The fact that a good portion of the hedge this year is tied to Brent is problematic because as you have an increasing price differential between Brent and the Mexican oil basket price, Mexico loses that differential. As a result, Mexico’s hedge has value, but it won’t be at the $49 per barrel that has been widely touted, and it certainly doesn’t cover its entire production.
NGI: With coronavirus and the oil prices falling so much, what would you say is the worst possible scenario for the Mexican energy industry, Pemex and the national economy?
Padilla: I think you have to look at this in two parts: external and internal market factors. Much of the current situation is being dictated by the external, specifically the supply and demand shocks that are plaguing the global marketplace.
I think the worst possible outcome on the external side is that we rapidly run out of storage capacity. As we run out of storage capacity, prices will collapse further. There is just too much oil supply available today. We’ve already seen evidence of negative prices, at least in one market, which is Wyoming. There are now rumors that certain big global traders are paying indemnities to some of their customers as they have no place to put crude. If you run out of storage capacity, there’s no place to put production, period. That’s really the worst-case scenario.
Internally, I think the worst outcome is that there’s no real meaningful strategy put in place for Pemex. We’ve already seen meaningful cuts in capital expenditures from NOC peers such as Ecopetrol and Petrobras, and private sector companies across the board, along with buyback programs halted and other cost cutting strategies implemented. Pemex has basically only called for more austerity at this point, but that’s not much of a solution. Announced lower taxes (DUC being further reduced from 58% to 54%) will marginally help reduce the massive losses Pemex will incur in 2020 but is not game changing.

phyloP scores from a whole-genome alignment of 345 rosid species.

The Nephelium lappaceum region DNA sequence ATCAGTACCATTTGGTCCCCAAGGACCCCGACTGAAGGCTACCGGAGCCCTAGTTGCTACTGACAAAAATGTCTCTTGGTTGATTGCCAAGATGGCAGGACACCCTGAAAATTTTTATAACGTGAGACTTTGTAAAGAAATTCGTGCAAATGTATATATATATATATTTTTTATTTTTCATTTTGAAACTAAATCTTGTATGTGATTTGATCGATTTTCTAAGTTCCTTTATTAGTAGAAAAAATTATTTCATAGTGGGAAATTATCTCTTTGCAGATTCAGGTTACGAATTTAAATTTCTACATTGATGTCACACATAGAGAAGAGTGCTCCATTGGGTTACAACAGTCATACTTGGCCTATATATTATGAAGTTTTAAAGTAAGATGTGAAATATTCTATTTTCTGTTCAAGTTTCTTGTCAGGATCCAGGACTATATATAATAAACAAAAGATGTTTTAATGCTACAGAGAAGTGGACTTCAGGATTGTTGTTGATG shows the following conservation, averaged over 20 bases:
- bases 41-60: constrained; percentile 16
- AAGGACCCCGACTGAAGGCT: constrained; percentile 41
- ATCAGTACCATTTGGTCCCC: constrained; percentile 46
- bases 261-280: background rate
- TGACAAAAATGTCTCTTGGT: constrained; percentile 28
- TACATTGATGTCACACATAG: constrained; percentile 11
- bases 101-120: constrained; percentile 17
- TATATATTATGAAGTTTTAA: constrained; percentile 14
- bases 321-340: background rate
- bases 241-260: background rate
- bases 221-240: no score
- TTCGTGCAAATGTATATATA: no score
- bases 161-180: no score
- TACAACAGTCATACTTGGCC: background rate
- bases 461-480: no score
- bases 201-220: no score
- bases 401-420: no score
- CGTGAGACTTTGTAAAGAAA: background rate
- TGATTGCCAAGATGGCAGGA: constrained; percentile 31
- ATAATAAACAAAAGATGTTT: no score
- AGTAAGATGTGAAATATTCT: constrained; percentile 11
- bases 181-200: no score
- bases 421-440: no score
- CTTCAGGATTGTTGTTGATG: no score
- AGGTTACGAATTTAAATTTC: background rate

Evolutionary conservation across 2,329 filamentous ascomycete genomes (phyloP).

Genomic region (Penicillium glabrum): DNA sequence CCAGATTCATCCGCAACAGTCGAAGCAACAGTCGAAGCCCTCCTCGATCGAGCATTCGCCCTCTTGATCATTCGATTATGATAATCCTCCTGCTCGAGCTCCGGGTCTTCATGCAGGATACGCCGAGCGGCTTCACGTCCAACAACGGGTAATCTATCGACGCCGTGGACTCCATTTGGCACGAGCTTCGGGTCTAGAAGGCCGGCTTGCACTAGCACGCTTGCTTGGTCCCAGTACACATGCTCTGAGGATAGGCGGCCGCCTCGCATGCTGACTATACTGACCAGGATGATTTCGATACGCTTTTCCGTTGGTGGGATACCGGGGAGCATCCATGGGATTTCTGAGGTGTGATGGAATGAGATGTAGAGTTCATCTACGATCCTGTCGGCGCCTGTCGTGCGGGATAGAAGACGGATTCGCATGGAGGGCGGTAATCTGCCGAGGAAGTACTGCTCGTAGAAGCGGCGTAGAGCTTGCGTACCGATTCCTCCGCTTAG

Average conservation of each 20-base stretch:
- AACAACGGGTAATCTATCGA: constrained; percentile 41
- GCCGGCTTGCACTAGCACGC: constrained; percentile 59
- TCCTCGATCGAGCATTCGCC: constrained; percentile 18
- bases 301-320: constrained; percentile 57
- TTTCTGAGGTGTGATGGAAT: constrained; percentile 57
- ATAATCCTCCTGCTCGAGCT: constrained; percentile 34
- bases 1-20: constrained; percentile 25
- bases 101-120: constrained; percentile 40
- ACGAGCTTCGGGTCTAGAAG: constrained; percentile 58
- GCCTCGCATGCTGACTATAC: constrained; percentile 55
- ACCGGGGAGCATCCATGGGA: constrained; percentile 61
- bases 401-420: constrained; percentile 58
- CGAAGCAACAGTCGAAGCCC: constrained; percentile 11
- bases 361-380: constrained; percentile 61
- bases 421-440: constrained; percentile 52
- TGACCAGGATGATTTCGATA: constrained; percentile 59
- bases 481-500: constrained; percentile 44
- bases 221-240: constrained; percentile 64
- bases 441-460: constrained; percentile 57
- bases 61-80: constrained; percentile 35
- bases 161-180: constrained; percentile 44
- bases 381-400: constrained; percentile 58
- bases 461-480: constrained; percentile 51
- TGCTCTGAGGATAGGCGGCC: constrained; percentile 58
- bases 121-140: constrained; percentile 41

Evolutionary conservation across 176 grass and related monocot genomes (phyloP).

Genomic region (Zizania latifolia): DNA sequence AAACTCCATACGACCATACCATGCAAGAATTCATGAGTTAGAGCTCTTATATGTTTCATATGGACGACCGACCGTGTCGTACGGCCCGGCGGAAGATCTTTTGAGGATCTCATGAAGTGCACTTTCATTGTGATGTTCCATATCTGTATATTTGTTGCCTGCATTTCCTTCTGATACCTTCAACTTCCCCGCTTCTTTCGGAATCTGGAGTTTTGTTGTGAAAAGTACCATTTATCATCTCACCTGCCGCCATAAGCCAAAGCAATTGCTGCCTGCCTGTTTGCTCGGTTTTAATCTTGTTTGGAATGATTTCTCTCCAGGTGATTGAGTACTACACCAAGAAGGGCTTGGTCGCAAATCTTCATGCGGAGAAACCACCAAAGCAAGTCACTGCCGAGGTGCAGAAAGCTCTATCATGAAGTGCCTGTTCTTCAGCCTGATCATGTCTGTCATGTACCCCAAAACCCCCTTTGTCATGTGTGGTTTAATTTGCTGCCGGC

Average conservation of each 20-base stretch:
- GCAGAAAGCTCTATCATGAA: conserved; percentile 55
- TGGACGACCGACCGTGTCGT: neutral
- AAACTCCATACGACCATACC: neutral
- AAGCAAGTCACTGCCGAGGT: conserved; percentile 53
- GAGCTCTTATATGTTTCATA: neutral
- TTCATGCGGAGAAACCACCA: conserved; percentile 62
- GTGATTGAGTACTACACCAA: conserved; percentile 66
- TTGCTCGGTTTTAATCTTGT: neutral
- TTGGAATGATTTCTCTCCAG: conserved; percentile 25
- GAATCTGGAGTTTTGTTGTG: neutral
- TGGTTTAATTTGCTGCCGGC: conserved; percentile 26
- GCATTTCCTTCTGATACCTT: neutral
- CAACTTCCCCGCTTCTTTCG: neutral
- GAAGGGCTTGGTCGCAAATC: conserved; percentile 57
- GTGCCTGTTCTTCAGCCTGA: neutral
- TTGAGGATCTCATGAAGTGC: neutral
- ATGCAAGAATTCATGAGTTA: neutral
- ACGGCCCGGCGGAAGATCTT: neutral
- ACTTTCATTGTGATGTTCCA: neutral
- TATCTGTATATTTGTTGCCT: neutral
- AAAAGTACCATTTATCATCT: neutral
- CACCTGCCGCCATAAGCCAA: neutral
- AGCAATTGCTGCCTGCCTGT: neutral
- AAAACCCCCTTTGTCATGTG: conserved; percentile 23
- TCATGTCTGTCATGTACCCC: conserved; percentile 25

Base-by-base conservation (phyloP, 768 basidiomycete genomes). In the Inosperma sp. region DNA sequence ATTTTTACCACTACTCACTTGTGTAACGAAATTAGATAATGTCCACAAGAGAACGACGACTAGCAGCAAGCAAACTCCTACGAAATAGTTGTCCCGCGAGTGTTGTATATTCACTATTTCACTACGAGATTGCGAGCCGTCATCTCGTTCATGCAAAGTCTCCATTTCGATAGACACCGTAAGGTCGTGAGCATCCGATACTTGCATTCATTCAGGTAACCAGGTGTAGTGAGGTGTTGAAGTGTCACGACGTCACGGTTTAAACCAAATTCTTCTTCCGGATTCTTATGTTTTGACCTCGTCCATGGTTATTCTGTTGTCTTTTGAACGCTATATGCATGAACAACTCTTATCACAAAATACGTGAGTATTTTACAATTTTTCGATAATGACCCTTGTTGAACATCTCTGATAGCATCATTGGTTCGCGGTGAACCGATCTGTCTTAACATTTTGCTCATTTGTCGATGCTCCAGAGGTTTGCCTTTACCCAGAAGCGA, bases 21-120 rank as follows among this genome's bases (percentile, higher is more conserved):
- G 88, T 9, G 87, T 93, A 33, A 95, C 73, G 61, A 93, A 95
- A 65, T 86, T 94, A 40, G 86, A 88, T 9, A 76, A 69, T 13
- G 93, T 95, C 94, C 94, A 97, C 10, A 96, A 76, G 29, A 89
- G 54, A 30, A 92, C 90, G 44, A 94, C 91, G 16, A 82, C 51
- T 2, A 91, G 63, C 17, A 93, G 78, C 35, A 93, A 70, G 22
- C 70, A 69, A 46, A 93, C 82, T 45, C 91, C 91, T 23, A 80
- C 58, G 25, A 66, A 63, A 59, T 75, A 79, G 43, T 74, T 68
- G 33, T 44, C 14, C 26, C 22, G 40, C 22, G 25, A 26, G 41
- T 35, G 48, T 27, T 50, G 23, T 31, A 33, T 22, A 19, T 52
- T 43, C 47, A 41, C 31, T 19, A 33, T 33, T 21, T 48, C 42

The big overhang that you have with Pemex is its incredibly high fixed costs, which remain irrespective of what you produce and whether its lifting costs are below current prices or not. People always try to use the same industry metrics when discussing Pemex and, quite frankly, they don’t apply. When you have such a high royalty burden (it’s really not a tax burden), and interest expenses on $105 billion in debt, as well as major pension liabilities that keep growing, you have to continue to feed the machine, regardless if your production is 3.5 million or 1 million barrels per day.
I think those are the worst outcomes, which is really Pemex proceeding without a strategic game plan and continuing to move forward on economically nonviable projects such as the Dos Bocas refinery.
To read the full Q&A with John D. Padilla and gain access to more in-depth coverage including natural gas price and flow data surrounding the rapidly evolving Mexico energy markets, check out NGI’s Mexico Gas Price Index.